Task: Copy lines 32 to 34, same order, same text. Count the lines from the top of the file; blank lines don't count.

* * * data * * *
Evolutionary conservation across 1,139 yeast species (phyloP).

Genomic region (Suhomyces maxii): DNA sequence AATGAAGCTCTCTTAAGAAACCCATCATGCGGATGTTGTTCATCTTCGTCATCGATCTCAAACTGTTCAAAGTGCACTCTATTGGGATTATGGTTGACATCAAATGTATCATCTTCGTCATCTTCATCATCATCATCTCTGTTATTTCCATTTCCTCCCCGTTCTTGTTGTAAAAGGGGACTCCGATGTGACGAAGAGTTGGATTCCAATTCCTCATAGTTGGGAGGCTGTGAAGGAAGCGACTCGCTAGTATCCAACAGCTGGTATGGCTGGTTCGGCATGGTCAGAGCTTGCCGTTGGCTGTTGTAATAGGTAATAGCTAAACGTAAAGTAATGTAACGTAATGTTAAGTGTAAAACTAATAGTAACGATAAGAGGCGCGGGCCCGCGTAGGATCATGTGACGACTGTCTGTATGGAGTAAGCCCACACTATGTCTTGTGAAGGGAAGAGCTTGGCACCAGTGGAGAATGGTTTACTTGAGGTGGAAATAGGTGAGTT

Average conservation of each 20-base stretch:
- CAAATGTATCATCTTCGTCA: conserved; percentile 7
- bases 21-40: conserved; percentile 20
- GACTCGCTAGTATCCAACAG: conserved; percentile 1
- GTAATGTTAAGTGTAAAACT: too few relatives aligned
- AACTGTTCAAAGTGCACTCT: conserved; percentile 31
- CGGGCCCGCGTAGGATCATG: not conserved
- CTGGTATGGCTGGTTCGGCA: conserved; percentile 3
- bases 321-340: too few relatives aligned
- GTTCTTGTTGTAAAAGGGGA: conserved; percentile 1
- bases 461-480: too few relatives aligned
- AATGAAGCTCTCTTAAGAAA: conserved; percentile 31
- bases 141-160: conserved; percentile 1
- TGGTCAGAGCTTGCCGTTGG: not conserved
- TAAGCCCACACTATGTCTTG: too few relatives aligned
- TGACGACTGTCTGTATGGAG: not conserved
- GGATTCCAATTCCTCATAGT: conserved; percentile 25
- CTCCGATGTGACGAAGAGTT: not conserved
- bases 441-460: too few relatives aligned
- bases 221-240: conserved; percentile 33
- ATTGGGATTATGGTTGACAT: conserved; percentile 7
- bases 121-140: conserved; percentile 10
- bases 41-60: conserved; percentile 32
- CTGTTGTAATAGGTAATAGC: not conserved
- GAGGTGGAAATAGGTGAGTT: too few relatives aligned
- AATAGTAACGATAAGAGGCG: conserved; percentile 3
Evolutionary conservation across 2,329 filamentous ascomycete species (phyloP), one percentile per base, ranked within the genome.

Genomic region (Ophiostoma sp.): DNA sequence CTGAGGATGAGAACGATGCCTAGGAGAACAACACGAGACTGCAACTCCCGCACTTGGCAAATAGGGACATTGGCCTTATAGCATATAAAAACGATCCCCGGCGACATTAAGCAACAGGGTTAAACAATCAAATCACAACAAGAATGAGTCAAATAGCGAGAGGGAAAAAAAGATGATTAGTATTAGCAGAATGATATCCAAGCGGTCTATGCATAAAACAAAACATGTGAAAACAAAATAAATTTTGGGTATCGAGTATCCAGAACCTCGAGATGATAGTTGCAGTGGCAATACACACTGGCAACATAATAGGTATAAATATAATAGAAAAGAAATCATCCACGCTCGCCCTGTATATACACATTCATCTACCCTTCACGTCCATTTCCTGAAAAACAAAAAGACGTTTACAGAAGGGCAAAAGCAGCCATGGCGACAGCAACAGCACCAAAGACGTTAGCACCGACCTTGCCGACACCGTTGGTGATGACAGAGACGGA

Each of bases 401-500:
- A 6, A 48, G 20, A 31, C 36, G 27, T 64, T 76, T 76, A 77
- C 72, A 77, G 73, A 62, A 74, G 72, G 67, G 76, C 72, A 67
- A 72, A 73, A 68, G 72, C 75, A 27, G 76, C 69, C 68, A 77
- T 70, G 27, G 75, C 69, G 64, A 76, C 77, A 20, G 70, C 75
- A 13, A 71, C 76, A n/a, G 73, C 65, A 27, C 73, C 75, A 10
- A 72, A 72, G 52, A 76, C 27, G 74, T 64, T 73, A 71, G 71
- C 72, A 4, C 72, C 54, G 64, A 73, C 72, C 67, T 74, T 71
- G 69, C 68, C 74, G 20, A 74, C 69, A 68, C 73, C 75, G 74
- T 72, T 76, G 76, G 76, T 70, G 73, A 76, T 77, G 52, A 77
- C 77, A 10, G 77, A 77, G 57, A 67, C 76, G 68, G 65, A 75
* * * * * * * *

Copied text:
- A 6, A 48, G 20, A 31, C 36, G 27, T 64, T 76, T 76, A 77
- C 72, A 77, G 73, A 62, A 74, G 72, G 67, G 76, C 72, A 67
- A 72, A 73, A 68, G 72, C 75, A 27, G 76, C 69, C 68, A 77